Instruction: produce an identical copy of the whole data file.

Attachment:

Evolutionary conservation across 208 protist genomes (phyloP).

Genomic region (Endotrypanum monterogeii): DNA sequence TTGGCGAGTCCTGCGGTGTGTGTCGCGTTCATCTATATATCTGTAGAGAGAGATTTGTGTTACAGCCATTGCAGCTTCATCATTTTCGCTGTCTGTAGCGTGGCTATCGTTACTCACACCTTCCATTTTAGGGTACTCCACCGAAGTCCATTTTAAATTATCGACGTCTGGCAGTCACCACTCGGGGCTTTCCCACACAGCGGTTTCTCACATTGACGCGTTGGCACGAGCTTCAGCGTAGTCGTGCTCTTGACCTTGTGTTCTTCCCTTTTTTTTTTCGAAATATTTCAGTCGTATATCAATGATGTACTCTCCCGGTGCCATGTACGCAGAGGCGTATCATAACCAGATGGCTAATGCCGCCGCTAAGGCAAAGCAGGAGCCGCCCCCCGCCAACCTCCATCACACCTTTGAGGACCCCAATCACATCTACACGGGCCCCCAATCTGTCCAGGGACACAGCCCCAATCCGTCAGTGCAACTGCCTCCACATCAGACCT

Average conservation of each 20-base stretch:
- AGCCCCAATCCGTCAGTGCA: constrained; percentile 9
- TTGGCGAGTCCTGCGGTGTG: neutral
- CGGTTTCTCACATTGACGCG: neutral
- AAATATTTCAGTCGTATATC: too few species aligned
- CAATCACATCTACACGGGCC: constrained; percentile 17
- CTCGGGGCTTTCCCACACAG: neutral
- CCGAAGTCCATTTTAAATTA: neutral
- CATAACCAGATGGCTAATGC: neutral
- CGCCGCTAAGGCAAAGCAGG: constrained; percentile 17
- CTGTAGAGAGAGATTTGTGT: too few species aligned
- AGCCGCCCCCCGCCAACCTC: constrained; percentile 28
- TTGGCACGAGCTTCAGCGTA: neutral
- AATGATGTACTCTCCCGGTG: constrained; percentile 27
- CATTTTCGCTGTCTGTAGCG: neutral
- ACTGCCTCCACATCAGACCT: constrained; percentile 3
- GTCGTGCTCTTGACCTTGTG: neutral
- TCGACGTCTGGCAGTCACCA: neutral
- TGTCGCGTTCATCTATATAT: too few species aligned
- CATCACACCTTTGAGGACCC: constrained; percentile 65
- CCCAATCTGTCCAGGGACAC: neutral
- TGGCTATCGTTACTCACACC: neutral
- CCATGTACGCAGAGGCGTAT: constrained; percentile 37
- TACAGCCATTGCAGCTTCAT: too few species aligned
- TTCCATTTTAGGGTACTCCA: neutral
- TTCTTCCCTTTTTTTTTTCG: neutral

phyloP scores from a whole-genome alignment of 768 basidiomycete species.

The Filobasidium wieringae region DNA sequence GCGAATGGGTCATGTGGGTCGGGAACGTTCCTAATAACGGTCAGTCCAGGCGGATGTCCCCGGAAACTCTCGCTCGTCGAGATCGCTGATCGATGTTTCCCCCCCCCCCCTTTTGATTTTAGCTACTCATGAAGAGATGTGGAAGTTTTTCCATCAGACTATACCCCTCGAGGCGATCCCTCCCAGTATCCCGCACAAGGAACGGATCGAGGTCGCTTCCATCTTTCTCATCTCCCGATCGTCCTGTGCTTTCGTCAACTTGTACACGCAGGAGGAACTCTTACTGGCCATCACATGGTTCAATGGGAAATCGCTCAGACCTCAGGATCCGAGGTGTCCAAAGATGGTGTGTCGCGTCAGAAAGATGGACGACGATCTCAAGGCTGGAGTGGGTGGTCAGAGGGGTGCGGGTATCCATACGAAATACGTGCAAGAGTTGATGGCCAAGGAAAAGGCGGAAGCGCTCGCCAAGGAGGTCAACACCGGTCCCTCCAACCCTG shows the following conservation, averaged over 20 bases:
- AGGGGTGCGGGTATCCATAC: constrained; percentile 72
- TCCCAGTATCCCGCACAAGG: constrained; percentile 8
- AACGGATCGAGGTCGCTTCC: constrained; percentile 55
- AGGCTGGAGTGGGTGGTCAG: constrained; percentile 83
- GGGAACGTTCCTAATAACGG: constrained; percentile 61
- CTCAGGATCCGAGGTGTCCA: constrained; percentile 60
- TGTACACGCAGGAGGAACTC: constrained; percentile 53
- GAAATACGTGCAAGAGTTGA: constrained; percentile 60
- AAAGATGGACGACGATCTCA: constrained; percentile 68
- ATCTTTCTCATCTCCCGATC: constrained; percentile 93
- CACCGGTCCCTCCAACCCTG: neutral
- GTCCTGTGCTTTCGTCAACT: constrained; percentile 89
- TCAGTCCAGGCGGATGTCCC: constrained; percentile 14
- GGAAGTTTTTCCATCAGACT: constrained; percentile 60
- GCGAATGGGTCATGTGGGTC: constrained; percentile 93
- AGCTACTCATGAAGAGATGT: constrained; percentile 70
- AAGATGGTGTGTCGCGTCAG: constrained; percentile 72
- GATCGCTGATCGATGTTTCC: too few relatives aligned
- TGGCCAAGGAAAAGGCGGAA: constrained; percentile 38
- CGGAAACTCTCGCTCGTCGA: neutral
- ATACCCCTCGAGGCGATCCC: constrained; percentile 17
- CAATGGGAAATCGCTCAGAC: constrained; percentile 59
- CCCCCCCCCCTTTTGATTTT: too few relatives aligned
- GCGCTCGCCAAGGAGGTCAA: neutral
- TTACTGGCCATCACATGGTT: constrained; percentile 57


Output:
Evolutionary conservation across 208 protist genomes (phyloP).

Genomic region (Endotrypanum monterogeii): DNA sequence TTGGCGAGTCCTGCGGTGTGTGTCGCGTTCATCTATATATCTGTAGAGAGAGATTTGTGTTACAGCCATTGCAGCTTCATCATTTTCGCTGTCTGTAGCGTGGCTATCGTTACTCACACCTTCCATTTTAGGGTACTCCACCGAAGTCCATTTTAAATTATCGACGTCTGGCAGTCACCACTCGGGGCTTTCCCACACAGCGGTTTCTCACATTGACGCGTTGGCACGAGCTTCAGCGTAGTCGTGCTCTTGACCTTGTGTTCTTCCCTTTTTTTTTTCGAAATATTTCAGTCGTATATCAATGATGTACTCTCCCGGTGCCATGTACGCAGAGGCGTATCATAACCAGATGGCTAATGCCGCCGCTAAGGCAAAGCAGGAGCCGCCCCCCGCCAACCTCCATCACACCTTTGAGGACCCCAATCACATCTACACGGGCCCCCAATCTGTCCAGGGACACAGCCCCAATCCGTCAGTGCAACTGCCTCCACATCAGACCT

Average conservation of each 20-base stretch:
- AGCCCCAATCCGTCAGTGCA: constrained; percentile 9
- TTGGCGAGTCCTGCGGTGTG: neutral
- CGGTTTCTCACATTGACGCG: neutral
- AAATATTTCAGTCGTATATC: too few species aligned
- CAATCACATCTACACGGGCC: constrained; percentile 17
- CTCGGGGCTTTCCCACACAG: neutral
- CCGAAGTCCATTTTAAATTA: neutral
- CATAACCAGATGGCTAATGC: neutral
- CGCCGCTAAGGCAAAGCAGG: constrained; percentile 17
- CTGTAGAGAGAGATTTGTGT: too few species aligned
- AGCCGCCCCCCGCCAACCTC: constrained; percentile 28
- TTGGCACGAGCTTCAGCGTA: neutral
- AATGATGTACTCTCCCGGTG: constrained; percentile 27
- CATTTTCGCTGTCTGTAGCG: neutral
- ACTGCCTCCACATCAGACCT: constrained; percentile 3
- GTCGTGCTCTTGACCTTGTG: neutral
- TCGACGTCTGGCAGTCACCA: neutral
- TGTCGCGTTCATCTATATAT: too few species aligned
- CATCACACCTTTGAGGACCC: constrained; percentile 65
- CCCAATCTGTCCAGGGACAC: neutral
- TGGCTATCGTTACTCACACC: neutral
- CCATGTACGCAGAGGCGTAT: constrained; percentile 37
- TACAGCCATTGCAGCTTCAT: too few species aligned
- TTCCATTTTAGGGTACTCCA: neutral
- TTCTTCCCTTTTTTTTTTCG: neutral

phyloP scores from a whole-genome alignment of 768 basidiomycete species.

The Filobasidium wieringae region DNA sequence GCGAATGGGTCATGTGGGTCGGGAACGTTCCTAATAACGGTCAGTCCAGGCGGATGTCCCCGGAAACTCTCGCTCGTCGAGATCGCTGATCGATGTTTCCCCCCCCCCCCTTTTGATTTTAGCTACTCATGAAGAGATGTGGAAGTTTTTCCATCAGACTATACCCCTCGAGGCGATCCCTCCCAGTATCCCGCACAAGGAACGGATCGAGGTCGCTTCCATCTTTCTCATCTCCCGATCGTCCTGTGCTTTCGTCAACTTGTACACGCAGGAGGAACTCTTACTGGCCATCACATGGTTCAATGGGAAATCGCTCAGACCTCAGGATCCGAGGTGTCCAAAGATGGTGTGTCGCGTCAGAAAGATGGACGACGATCTCAAGGCTGGAGTGGGTGGTCAGAGGGGTGCGGGTATCCATACGAAATACGTGCAAGAGTTGATGGCCAAGGAAAAGGCGGAAGCGCTCGCCAAGGAGGTCAACACCGGTCCCTCCAACCCTG shows the following conservation, averaged over 20 bases:
- AGGGGTGCGGGTATCCATAC: constrained; percentile 72
- TCCCAGTATCCCGCACAAGG: constrained; percentile 8
- AACGGATCGAGGTCGCTTCC: constrained; percentile 55
- AGGCTGGAGTGGGTGGTCAG: constrained; percentile 83
- GGGAACGTTCCTAATAACGG: constrained; percentile 61
- CTCAGGATCCGAGGTGTCCA: constrained; percentile 60
- TGTACACGCAGGAGGAACTC: constrained; percentile 53
- GAAATACGTGCAAGAGTTGA: constrained; percentile 60
- AAAGATGGACGACGATCTCA: constrained; percentile 68
- ATCTTTCTCATCTCCCGATC: constrained; percentile 93
- CACCGGTCCCTCCAACCCTG: neutral
- GTCCTGTGCTTTCGTCAACT: constrained; percentile 89
- TCAGTCCAGGCGGATGTCCC: constrained; percentile 14
- GGAAGTTTTTCCATCAGACT: constrained; percentile 60
- GCGAATGGGTCATGTGGGTC: constrained; percentile 93
- AGCTACTCATGAAGAGATGT: constrained; percentile 70
- AAGATGGTGTGTCGCGTCAG: constrained; percentile 72
- GATCGCTGATCGATGTTTCC: too few relatives aligned
- TGGCCAAGGAAAAGGCGGAA: constrained; percentile 38
- CGGAAACTCTCGCTCGTCGA: neutral
- ATACCCCTCGAGGCGATCCC: constrained; percentile 17
- CAATGGGAAATCGCTCAGAC: constrained; percentile 59
- CCCCCCCCCCTTTTGATTTT: too few relatives aligned
- GCGCTCGCCAAGGAGGTCAA: neutral
- TTACTGGCCATCACATGGTT: constrained; percentile 57